Sturgis had told me he thought John N. Mitchell, Nixon's attorney general, had knowledge of earlier political dirty tricks targeted at the Democrats, which included spying, or attempts to spy, in 1971 on Senators George McGovern and Edmund Muskie, then the leading candidates for the Democratic nomination. I learned later, not from Sturgis, that $900,000, far more money than was previously known, could not be accounted for by Nixon's 1972 reelection committee. There was no proof, but there also was no question in my mind that some of the unaccounted-for money had ended up, through cutouts, in the hands of the break-in team.
The story I wrote about all of this was the Times's first big exclusive on the Watergate scandal, but it was a bitch to get into the paper. For all of Abe Rosenthal's angst about Ben Bradlee and The Washington Post's preeminence on the story, the editors drove me nuts in a way that had not been the case with any of my prior stories about the Vietnam War. There was a strange Times pathology when it came to stories that touched the presidency.
Bill Kovach, a colleague in 1973 who later became the Washington bureau chief, explained to The Washington Post years later that one of the biggest problems he had as an editor "was managing Sy at a newspaper that hated to be beaten but didn't really want to be first. It was scared to death of being first on a controversial story that challenged the credibility of the government." It was this attitude, Kovach added, that was "part of the culture of the institution that Sy was breaking down. Journalistically, Abe Rosenthal and the others wanted to be there. They wanted to be there. But historically, culturally, viscerally, they hated it. ... [T]he arguments and the debates and the rassling back and forth on every Sy Hersh story were almost endless. It wasn't because Sy was sloppy. It was material they didn't want to be out there with."*
[* Kovach, after his retirement from the Times in 1989, spent twelve years as curator at the Nieman Foundation for Journalism at Harvard University.]
Salisbury, in his book on the Times, recalled, as I do not, that I had originally proposed that my Watergate debut be a three-part series, but my new information was consolidated into one long piece that ran on Sunday, January 14, 1973, with a modest headline on the left side of the front page. I had used the word "source" repeatedly throughout the story, without identifying who the sources were. Of course Abe knew their names, but I insisted on being as opaque in print as possible; this was just the first step up a big hill, and I wanted everyone involved in that first story to keep on talking. Salisbury said that another issue was a threat of a lawsuit from John Mitchell. He wrote, "But in the end the story was published, including the Mitchell part. There had been trouble in both New York and Washington over the sourcing, it was not as clear and complete as The Times liked, but Hersh remembered telling the editors that 'at some point you will just have to believe me and trust me. A number of guys had told me about the story.' The Times did trust Hersh. ... At long last the great investigative story and the great investigative reporter had been linked. They would stay together for the duration of Watergate."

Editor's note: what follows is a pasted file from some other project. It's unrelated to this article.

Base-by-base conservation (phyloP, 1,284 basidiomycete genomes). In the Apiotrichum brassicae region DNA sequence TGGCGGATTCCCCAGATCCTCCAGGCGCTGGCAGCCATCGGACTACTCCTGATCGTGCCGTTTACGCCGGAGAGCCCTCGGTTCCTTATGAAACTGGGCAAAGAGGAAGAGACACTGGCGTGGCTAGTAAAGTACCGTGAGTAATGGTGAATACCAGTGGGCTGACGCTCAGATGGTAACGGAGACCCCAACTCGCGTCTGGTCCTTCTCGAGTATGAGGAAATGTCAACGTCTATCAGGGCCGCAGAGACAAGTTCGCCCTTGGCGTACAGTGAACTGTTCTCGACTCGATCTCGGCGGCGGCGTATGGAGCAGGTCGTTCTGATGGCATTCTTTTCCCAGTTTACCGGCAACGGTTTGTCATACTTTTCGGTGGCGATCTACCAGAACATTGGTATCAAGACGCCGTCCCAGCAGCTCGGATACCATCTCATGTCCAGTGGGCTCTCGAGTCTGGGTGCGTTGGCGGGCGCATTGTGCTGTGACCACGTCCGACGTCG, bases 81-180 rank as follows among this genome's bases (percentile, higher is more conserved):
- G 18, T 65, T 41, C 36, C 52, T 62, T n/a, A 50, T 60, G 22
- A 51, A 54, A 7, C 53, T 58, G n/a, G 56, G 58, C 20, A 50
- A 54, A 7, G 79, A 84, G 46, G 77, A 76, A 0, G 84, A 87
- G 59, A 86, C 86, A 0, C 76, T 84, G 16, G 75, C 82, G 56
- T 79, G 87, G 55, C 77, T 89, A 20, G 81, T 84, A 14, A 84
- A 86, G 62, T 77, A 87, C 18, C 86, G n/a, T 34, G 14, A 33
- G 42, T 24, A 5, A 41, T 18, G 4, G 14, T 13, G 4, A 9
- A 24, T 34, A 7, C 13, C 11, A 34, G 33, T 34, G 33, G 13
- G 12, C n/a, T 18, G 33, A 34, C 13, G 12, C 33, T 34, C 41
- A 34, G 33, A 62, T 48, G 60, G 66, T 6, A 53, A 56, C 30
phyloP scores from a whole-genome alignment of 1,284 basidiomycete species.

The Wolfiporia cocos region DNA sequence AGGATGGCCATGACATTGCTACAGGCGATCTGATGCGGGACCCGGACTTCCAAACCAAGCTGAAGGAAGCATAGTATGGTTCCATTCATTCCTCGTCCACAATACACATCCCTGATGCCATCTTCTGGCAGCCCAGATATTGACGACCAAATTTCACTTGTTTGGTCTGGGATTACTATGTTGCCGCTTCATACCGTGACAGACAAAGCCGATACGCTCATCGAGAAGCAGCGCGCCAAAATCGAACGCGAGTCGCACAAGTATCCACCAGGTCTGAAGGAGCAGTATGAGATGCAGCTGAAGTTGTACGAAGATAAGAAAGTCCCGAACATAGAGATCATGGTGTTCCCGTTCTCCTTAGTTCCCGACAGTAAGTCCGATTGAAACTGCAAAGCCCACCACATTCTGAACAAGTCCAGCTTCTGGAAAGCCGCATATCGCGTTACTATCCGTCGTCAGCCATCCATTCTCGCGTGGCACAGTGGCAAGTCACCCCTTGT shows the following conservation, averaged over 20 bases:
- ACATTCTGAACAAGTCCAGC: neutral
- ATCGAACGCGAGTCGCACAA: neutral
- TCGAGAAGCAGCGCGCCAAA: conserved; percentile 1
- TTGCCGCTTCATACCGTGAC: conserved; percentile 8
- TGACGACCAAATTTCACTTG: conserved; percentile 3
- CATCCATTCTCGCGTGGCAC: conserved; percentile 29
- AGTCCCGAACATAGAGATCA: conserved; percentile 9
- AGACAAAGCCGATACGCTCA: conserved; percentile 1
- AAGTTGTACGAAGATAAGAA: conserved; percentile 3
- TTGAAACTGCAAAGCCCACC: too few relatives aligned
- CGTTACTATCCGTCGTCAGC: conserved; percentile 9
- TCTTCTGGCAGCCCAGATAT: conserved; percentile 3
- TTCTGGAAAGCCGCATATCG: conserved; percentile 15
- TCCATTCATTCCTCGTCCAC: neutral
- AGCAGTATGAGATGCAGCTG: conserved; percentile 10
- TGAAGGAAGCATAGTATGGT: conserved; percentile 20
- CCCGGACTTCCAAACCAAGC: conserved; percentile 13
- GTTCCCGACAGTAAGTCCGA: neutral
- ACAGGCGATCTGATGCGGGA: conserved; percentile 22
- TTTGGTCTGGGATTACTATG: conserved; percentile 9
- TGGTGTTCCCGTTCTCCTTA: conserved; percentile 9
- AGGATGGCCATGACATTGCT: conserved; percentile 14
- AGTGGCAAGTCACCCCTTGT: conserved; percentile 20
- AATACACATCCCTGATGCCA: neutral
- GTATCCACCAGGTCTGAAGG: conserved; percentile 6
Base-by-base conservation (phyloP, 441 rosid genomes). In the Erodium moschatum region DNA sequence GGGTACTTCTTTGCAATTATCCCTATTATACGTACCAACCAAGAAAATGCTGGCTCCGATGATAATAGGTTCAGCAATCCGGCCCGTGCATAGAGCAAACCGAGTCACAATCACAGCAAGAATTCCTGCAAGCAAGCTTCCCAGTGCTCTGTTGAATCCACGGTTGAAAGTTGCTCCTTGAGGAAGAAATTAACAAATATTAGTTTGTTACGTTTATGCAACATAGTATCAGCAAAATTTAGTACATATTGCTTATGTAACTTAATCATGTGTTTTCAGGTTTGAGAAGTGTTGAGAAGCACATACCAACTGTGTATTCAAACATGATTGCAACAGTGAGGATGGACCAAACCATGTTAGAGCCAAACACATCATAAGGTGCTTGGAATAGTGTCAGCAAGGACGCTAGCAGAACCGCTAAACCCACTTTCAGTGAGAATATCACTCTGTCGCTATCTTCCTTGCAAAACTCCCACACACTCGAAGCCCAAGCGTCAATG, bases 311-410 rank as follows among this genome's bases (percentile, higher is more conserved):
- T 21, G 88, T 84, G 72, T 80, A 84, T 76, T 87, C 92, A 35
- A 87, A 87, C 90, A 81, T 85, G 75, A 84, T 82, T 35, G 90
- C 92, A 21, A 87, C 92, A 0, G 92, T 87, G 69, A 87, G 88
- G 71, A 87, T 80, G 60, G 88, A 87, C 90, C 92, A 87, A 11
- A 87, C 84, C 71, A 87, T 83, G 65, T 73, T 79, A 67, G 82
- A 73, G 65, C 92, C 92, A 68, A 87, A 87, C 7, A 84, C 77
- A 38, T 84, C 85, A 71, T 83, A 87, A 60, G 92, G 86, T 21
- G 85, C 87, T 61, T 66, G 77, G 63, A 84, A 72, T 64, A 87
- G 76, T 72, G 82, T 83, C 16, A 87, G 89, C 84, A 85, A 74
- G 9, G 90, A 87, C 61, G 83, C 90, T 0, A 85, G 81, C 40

One of the first calls I got on Monday morning was from Bob Woodward. We had never met or talked, but he congratulated me and thanked me for doing the story. The Post could not do it alone, Bob said, and he knew he needed the Times with them. Nixon's landslide reelection, despite the brilliant work he and Carl Bernstein had done, obviously rankled. I've liked and respected Bob ever since, although we differ on many issues. He did not have to make that call.
Excerpted from "Reporter: A Memoir" by Seymour M. Hersh. Copyright © 2018 by Seymour M. Hersh. Excerpted by permission of Alfred A. Knopf, a division of Penguin Random House LLC. All rights reserved. No part of this excerpt may be reproduced or reprinted without permission in writing from the publisher.